Note: Please read the question carefully - it may present itself as general / wide-audience or possibly asked with illicit purpose when in fact it's intended for a narrow use-case and I strived to research it well.
In short: I'm looking to tunnel traffic via a custom (own) server such that it's shielded from the ISP, and the tunnelling is available selectively to applications without requiring a rooted device.
Long version - motivation, approach and things tried
Motivation: While the majority of use-cases in the area of VPN, tunnels and proxies concern privacy, bypassing internet censorship or playing games, my use-case has to do with some ISPs not being able to route certain packets, specifically those required for establishing a TLS v1.3 handshake (long related read here). However because internet censorship is a problem for so many, the space is littered with poor quality solutions, questions, and applications, some of which are likely to contain scam or even malware.
Technique: the best way I found to do this is the following:
- have an AWS machine (or different cloud provider) with fixed IP and key-based SSH access, to route traffic through. EC2 machines come out of the box like this (they give you a PEM file)
- on the Android device create a SOCKS proxy by maintaining a
ssh -Dport forwarding connection to your server (aka dynamic application-level port forwarding). Traditionally this would be bound to 127.0.0.1:1080, i.e. for local use only.
- also on the Android device, route outbound traffic of specific apps (or all apps) through the tunnel. I'm lacking expertise here but there seem to be 2 methods to do this routing - the "iptables way" and the "VPN way" (read this excellent answer in the Android SO). The former requires root, the latter doesn't, so is preferred.
- Looking for a VPN app to do this is a nightmare because regularly they come as fully fledged solutions (not via local SOCKS but with some paid or free inbuilt servers). In my use-case VPN is a misnomer because the app merely uses Android's non-root VPN API for the purposes of application "SOCKSification" i.e. the routing of an app's traffic via a proxy without the app having been written to support that.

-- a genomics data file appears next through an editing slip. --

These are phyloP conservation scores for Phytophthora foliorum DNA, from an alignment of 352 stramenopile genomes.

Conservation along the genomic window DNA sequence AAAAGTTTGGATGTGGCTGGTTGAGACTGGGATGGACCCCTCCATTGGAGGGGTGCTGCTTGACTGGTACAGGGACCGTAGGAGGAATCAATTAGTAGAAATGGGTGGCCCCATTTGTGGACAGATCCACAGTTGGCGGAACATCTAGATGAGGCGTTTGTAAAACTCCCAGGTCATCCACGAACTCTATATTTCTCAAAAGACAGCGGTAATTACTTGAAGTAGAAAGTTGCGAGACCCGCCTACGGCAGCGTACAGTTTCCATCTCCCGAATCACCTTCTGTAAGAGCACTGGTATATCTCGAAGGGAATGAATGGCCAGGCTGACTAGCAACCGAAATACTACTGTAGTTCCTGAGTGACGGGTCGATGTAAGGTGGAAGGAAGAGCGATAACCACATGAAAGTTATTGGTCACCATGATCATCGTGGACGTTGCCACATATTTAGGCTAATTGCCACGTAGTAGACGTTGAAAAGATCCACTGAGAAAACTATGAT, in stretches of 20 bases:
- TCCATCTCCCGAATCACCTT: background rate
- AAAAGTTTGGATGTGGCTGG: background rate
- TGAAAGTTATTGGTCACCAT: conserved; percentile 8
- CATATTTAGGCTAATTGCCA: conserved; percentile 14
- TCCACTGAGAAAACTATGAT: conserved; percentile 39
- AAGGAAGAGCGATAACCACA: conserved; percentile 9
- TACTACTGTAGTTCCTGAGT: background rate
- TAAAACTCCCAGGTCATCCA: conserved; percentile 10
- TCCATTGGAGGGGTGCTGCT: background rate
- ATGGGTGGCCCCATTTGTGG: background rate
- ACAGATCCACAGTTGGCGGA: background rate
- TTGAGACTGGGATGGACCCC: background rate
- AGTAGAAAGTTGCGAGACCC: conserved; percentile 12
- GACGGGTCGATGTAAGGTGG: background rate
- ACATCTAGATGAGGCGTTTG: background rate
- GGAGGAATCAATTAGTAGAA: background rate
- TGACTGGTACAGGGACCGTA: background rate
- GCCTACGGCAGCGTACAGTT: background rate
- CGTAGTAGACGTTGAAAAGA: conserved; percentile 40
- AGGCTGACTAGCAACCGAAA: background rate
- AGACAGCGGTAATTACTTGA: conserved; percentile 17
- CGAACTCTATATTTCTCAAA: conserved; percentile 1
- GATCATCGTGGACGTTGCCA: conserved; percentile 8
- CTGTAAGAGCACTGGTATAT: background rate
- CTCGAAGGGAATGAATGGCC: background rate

- many tunnelling apps exist but they may lack the necessary customisability, convenience, or may not offer a decent way to use them (contain ads which literally take over your phone, I'm fine with paying but many don't offer a premium version).
Note - there are reports of being able to do this with either one single app or two (one to create the SOCKS proxy and one for the VPN part). I'm fine with 2 apps but that comes with caveats (need to start in a certain order etc), see below.
For the SSH tunnel:
- (A1) key-based auth (private key file)
- (A2) possibility to use your own server, username, port (obviously)
- (A3) start on boot
- (A4) resilient to connection loss, including when switching between WiFi and Mobile Data
For the VPN:
- (B1) possibility to connect to a local server (127.0.0.1:1080)
- (B2) possibility to pick which apps use the VPN (this can be done via package names). This is a requirement when using a 2-apps solution since obvs the SOCKS tunnel should not be routed through the VPN, so should be added as an exception. But this is very convenient regardless, e.g. one may not want browsing (or might ONLY want browsing) to be tunnelled.
- (B3) resilient to connection loss, including when switching between WiFi and Mobile Data (all VPNs can be configured as always-on so they would start on boot)
Apps tried: These apps seem designed to do both tasks in one but neither worked for some reason.
- iSocks VPN; does a connect/disconnect loop
- HTTP SOCKS PROXY; connects the tunnel but the VPN part doesn't work
- Socks injector; connects the tunnel but Permission denied in the logs on the VPN part (related to tun2socks)
- TLS TUNNEL; works globally (for all apps) but no app selection, no key-based auth, ridiculous ads and no premium version
There are many 2-app combos to try, main difficulties are
- many SSH clients will do SOCKS proxying but don't offer a convenient way to persist the connection
- VPN apps generally don't let you pick your custom server (since they want you to pay for one)
Has anyone done this conveniently?
Edit: I found a very good paper showing how poor and sometimes malicious apps of this type can be.